Why the north is starving
Starvation in the north. Source: Stears Business

Sometimes I randomly remember we’re at war. I remember that somewhere on the streets of Mubi in Borno state, soldiers are dying from the bullets of Boko Haram insurgents’ guns. It becomes more vivid when I read stories of people who fled their homes over five years ago and are now settled in an Internally Displaced Person (IDP) camp, at the mercy of humanitarian workers.

The organisations these workers belong to try their best to feed these people; they bring cartons of food, but only 20% of what is actually required—talk about five loaves feeding five thousand.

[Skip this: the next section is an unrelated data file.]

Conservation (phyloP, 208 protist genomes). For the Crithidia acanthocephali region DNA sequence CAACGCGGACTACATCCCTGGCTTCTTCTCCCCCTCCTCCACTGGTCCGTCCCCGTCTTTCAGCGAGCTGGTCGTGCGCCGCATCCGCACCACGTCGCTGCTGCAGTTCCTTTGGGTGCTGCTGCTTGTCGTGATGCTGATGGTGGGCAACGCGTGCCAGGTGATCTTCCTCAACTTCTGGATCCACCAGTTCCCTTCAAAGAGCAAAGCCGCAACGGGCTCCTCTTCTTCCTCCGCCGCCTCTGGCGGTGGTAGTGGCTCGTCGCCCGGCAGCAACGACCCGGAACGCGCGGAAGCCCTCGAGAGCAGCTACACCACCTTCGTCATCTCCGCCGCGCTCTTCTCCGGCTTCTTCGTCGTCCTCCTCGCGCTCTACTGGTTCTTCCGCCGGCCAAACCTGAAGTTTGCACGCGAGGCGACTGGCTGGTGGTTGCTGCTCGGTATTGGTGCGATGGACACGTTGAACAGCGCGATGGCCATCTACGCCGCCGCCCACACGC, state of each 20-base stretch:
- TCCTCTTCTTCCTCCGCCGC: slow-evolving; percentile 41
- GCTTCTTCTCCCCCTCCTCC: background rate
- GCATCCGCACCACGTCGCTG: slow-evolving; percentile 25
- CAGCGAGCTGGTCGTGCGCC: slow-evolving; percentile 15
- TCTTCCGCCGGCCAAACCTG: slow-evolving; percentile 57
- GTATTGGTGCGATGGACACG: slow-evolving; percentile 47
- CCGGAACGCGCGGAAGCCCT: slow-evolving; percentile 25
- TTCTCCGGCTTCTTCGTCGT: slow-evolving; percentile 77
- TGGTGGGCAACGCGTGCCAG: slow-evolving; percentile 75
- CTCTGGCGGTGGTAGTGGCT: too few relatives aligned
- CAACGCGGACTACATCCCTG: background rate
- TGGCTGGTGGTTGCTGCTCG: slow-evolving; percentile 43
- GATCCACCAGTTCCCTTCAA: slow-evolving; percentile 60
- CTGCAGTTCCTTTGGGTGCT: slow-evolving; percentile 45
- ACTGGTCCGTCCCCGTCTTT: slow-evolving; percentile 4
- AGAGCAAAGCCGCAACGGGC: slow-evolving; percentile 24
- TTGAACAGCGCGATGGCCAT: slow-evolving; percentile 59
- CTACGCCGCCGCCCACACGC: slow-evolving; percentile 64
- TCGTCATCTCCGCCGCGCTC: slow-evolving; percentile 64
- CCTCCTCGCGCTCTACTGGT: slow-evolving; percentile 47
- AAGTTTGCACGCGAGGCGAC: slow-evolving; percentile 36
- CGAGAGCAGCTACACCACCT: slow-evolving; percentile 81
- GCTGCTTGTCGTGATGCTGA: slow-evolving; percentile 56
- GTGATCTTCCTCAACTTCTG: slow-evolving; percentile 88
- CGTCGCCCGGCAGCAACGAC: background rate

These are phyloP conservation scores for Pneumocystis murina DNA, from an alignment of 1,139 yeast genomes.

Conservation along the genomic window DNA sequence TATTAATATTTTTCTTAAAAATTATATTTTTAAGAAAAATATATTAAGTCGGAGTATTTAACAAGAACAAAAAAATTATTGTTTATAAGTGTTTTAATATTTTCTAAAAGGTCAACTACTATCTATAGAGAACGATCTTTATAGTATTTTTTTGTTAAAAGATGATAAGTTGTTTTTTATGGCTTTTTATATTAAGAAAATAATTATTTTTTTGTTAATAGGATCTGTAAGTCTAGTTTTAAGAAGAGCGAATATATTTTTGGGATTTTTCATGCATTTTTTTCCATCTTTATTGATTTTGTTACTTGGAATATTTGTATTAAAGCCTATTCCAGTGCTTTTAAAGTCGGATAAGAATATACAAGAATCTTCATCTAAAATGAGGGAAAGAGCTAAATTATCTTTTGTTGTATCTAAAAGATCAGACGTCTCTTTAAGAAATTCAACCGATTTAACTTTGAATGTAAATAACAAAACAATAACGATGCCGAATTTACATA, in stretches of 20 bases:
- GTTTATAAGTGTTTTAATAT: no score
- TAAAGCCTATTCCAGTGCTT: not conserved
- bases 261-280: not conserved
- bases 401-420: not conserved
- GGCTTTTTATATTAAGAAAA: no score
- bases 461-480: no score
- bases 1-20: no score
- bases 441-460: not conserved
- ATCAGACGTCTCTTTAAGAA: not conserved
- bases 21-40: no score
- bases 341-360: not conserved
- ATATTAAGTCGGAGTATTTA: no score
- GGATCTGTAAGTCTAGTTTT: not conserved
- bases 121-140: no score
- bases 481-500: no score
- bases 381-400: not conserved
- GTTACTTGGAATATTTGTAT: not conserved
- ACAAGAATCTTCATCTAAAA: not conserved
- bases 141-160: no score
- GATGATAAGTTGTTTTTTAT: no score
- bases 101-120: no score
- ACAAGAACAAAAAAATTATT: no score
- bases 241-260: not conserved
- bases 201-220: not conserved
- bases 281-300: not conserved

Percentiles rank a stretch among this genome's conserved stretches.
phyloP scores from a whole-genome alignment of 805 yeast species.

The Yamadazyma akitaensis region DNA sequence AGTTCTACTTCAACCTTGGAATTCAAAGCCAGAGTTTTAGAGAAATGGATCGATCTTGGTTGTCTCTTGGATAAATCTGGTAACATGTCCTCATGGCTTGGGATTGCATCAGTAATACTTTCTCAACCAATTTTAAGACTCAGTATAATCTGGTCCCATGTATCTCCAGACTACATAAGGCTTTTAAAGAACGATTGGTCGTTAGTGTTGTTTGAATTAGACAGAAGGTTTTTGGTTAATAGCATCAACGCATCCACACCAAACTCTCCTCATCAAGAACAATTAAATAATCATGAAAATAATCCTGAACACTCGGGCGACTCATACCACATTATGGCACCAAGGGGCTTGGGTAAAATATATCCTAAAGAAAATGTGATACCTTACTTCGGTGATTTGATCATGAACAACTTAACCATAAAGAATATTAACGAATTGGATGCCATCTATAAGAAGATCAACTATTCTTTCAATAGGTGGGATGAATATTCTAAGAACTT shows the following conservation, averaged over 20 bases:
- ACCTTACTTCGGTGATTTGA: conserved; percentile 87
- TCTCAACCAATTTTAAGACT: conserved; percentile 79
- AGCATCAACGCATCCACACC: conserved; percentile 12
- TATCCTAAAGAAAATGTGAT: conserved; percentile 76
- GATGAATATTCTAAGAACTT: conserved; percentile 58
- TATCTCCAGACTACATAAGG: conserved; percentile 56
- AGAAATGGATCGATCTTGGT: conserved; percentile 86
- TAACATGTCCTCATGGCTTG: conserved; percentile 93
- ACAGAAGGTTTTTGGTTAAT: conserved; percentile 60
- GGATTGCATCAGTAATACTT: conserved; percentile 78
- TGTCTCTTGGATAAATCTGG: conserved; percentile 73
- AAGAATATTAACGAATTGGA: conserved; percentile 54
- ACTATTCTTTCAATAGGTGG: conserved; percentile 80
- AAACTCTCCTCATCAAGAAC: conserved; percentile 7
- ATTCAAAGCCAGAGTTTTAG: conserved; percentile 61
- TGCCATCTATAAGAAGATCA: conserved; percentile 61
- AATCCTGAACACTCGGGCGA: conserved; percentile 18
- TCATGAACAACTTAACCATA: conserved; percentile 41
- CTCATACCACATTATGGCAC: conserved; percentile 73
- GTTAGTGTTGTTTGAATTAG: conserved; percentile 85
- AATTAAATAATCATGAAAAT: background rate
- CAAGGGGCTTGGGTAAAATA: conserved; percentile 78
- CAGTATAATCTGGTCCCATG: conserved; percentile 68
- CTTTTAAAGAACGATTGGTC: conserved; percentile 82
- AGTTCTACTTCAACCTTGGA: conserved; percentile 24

It’s never enough. There’s never enough food and people suffer. People literally starve to death. Children suffer so much they are practically skin and bones.

Since 2009, Boko Haram has ravaged the northeastern states: Borno, Adamawa, Yobe, Gombe, Bauchi and Taraba. The BAY (Borno, Adamawa and Yobe) have felt the brunt of the

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Gbemisola Alonge

Gbemisola Alonge

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